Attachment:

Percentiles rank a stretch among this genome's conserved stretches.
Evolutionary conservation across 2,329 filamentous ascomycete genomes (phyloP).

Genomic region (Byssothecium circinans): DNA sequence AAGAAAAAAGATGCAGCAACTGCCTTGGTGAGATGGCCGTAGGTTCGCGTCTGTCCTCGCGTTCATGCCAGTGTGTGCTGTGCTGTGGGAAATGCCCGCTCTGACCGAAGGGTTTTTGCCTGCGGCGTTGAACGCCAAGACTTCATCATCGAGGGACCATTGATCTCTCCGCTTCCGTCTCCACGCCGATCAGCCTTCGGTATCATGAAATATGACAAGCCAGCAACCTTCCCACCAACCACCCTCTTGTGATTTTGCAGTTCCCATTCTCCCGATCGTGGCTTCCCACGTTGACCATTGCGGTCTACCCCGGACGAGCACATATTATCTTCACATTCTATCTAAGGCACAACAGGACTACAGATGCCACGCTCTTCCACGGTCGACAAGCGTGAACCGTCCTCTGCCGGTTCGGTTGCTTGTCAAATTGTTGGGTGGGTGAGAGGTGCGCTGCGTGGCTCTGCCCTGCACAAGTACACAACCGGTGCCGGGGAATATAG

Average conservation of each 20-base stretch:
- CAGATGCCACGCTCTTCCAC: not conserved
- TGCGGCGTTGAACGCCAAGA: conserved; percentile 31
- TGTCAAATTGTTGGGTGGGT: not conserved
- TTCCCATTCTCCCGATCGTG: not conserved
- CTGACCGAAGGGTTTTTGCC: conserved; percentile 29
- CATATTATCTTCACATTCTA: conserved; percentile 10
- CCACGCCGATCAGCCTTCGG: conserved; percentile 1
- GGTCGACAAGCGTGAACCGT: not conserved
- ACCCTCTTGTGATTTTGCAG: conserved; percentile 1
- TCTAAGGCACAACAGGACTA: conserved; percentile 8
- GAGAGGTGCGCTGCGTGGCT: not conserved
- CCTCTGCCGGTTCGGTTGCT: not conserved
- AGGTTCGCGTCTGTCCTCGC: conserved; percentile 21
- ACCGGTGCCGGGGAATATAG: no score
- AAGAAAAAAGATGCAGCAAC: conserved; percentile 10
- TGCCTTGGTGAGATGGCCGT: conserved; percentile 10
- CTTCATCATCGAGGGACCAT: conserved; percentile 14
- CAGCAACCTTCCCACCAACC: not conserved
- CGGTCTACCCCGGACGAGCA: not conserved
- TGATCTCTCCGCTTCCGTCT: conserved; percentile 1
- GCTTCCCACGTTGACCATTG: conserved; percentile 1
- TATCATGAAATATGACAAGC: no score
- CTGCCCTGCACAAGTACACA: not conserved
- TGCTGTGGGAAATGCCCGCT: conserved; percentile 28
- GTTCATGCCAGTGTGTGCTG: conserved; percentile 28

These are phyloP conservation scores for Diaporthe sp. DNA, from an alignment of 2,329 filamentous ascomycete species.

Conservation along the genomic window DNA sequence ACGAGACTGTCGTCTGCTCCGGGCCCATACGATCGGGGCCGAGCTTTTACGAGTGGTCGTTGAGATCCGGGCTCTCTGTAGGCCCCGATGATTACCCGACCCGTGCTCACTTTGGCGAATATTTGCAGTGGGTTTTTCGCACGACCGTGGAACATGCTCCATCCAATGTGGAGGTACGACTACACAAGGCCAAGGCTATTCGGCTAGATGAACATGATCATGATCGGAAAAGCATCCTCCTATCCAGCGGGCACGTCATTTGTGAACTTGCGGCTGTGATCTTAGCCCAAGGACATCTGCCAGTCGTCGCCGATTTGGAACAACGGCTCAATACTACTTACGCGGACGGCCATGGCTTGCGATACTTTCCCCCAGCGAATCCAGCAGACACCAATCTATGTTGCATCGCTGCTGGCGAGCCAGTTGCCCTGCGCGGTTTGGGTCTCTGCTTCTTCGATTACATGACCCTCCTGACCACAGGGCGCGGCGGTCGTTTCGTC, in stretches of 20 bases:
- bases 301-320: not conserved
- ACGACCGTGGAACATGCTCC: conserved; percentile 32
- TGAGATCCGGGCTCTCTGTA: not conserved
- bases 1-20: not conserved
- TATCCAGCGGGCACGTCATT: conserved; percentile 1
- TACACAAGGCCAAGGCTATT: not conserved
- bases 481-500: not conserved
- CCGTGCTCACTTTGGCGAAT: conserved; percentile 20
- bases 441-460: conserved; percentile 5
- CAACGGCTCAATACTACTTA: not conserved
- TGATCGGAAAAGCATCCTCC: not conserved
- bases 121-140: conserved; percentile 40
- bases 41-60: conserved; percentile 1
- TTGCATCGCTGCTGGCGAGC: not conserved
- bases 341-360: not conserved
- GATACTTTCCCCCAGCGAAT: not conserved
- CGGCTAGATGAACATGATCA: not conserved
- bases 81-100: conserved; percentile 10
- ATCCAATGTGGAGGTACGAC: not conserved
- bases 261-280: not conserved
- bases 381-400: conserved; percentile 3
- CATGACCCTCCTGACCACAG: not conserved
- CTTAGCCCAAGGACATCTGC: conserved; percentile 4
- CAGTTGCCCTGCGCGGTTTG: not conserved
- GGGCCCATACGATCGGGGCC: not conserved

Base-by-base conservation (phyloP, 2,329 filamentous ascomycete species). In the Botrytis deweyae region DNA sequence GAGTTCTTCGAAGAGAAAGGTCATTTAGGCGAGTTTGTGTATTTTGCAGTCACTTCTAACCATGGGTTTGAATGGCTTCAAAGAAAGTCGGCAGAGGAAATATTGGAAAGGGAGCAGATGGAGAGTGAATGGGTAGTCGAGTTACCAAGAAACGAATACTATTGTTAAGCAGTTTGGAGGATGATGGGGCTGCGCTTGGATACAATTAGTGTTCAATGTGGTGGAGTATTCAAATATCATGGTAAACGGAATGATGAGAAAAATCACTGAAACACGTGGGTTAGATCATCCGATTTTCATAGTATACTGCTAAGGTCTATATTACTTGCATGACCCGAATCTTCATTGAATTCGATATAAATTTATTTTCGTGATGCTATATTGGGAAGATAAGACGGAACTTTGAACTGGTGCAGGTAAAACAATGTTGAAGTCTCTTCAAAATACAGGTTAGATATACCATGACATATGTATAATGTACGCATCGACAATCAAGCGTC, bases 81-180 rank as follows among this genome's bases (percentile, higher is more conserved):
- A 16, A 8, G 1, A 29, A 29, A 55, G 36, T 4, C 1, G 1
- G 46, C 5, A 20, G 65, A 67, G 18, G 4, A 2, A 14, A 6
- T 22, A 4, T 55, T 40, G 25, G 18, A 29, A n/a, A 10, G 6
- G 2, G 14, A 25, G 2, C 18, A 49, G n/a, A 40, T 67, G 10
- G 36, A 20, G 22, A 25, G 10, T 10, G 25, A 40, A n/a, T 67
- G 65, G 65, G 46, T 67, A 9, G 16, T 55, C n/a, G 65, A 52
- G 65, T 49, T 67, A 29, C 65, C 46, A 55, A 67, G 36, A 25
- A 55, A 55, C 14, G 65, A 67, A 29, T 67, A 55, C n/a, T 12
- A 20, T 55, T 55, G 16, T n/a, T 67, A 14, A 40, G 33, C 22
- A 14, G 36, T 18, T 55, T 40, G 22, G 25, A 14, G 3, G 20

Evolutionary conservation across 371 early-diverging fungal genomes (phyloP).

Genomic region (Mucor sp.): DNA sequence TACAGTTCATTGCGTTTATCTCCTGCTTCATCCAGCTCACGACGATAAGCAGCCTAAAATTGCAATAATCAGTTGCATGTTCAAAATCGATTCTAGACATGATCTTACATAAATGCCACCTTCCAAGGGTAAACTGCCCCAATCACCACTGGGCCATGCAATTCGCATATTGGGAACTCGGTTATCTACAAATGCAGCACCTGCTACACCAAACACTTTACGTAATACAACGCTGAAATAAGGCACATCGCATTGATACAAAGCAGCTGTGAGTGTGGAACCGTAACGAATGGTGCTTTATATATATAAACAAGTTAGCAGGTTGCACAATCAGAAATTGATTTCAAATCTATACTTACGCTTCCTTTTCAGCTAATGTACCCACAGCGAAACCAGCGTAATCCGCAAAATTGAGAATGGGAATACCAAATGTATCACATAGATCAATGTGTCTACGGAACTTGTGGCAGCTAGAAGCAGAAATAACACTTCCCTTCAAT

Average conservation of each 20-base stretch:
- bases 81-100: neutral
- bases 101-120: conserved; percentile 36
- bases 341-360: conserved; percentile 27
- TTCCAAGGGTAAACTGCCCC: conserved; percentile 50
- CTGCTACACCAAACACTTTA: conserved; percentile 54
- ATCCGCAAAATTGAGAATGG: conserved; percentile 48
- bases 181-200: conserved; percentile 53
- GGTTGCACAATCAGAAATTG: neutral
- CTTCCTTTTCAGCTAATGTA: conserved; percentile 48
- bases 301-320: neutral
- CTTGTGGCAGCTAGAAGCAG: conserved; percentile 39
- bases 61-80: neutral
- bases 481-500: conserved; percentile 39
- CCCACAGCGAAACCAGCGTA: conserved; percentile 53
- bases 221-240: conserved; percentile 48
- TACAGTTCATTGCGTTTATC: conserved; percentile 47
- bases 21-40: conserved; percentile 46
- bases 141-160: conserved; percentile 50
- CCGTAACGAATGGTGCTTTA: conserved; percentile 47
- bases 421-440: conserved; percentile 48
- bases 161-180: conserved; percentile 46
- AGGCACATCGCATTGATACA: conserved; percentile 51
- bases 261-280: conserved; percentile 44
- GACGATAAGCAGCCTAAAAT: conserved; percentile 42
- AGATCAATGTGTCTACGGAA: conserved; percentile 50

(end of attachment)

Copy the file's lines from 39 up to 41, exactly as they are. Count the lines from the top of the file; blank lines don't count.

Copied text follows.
- CCGTGCTCACTTTGGCGAAT: conserved; percentile 20
- bases 441-460: conserved; percentile 5
- CAACGGCTCAATACTACTTA: not conserved